Other Visual Effects

There are other effects in the show, including some devil dogs which was created with another filter I found that puts a dog head shaped helmet on top of your head.

We considered using a red eye effect on Caliban, but in the end we decided not to bother with it as it would make camera changes more difficult.

Some other effects were accomplished by using video files that Pat created as the backgrounds, which I can’t take any credit for.

Sound Design

This show also had a ton of sound effects to work with, many of which required layering different sounds on top of each other.

One thing I did in this show that I don’t often have to do is create background audio “loops.” For those that don’t know creating an audio loop is a technique of making sure the end of the audio file matches up perfectly with the beginning of the audio file so that the sound could loop continuously without anybody noticing it.

Pat wanted to make sure that the magic storm that shipwrecked people on Prospero’s island was always “present” which I accomplished by creating a number of long audio loops that could play in the background quietly without people noticing how much they were repeating. A few well placed thunderclaps over the top of that audio loop helped also distract people from noticing the 10 minute audio loops as being loops.

Zoom on Remote Control

Finally one more thing that Zoom Theatre did with this show that they had not previously done, is use a new custom zoom client by Liminal Entertainment Technologies called ZoomOSC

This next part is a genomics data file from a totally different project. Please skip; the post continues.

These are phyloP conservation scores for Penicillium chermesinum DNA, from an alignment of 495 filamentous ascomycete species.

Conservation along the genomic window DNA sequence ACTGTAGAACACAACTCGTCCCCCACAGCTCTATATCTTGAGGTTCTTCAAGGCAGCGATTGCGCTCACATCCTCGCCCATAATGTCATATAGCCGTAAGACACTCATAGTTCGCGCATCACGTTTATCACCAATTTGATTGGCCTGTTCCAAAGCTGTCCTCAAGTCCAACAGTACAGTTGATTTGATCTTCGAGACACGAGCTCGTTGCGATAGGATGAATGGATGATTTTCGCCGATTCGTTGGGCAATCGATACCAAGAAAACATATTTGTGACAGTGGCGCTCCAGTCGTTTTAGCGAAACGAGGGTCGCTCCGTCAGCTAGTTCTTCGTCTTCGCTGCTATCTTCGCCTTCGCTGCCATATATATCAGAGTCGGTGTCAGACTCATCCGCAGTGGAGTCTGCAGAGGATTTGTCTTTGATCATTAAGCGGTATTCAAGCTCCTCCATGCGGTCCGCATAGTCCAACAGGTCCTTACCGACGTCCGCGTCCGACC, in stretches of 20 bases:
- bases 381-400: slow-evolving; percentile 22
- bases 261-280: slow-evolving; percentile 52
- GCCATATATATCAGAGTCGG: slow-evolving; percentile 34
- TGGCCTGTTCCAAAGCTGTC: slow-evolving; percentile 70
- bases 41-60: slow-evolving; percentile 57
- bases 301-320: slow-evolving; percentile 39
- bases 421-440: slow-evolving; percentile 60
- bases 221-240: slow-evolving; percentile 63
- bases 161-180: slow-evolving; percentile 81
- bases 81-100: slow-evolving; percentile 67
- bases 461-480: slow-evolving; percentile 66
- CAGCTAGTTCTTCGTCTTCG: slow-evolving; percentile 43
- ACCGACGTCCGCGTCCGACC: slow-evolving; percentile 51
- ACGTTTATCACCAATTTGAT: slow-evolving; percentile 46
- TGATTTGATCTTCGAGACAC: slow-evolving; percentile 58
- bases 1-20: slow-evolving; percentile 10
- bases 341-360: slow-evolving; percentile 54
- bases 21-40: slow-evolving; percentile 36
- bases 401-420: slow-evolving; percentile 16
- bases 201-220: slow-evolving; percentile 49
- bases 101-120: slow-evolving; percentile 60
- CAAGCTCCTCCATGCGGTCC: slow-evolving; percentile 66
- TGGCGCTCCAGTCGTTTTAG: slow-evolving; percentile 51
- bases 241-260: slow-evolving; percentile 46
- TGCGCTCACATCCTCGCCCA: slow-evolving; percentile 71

Open Sound Control (OSC) is a text based network protocol designed back in 2002 to allow for remote control of synthesizers and other equipment during a show.

ZoomOSC is a custom created zoom client that listens for these commands from a show controller, and both relays the commands through Zoom’s chat feature to copies of ZoomOSC running on other computers as well as doing a number of things in response to these commands.

It took some trickery to get to work properly, but in the end this allowed QLab, the software I’ve long used for cueing up sound and video effects in theatre, to control not only my own zoom client, but the zoom clients of the actors. I could use it to spotlight different participants at different times so that whenever a scene is supposed to change, I could bring up the appropriate actors for each scene.

The software is quite powerful, it could be used to command each person’s zoom client to change cameras and backgrounds automatically as well as controlling muting and unmuting of audio throughout the show.

As it was the first time Zoom Theatre used this software for a show, we started simple, with just using the software to control spotlighting, relying on Zoom Theatre’s tried and true methods of having crew members remoting into actor computers to handle everything else.

What a Show

If you managed to see The Tempest, you know it was an impressive undertaking that you don’t normally see in live theatre productions done over zoom, and hopefully you now have an appreciation of the work that was put into the show.

The above is just the things that I was involved with, but we also had a music director create original musical compositions for the show, a costumer costuming people without ever seeing them to take measurements, shipping clothes to the actors.

We had a props master sending props to the actors, in some cases sending duplicates of the same props to multiple actors so that they could “hand off” a prop between zoom windows.

And we had someone create original hand-painted backgrounds for every location in the show. All of this work by many people came together to create a unique show experience that was a true joy to be a part of.

Posted in: Theatre, and Learning
Tagged: Visual Effects, and The Tempest

Nick Moline

Senior Software Engineer at Justia, Tech Wizard for Harry Potter Lexicon, Theatre Sound Designer.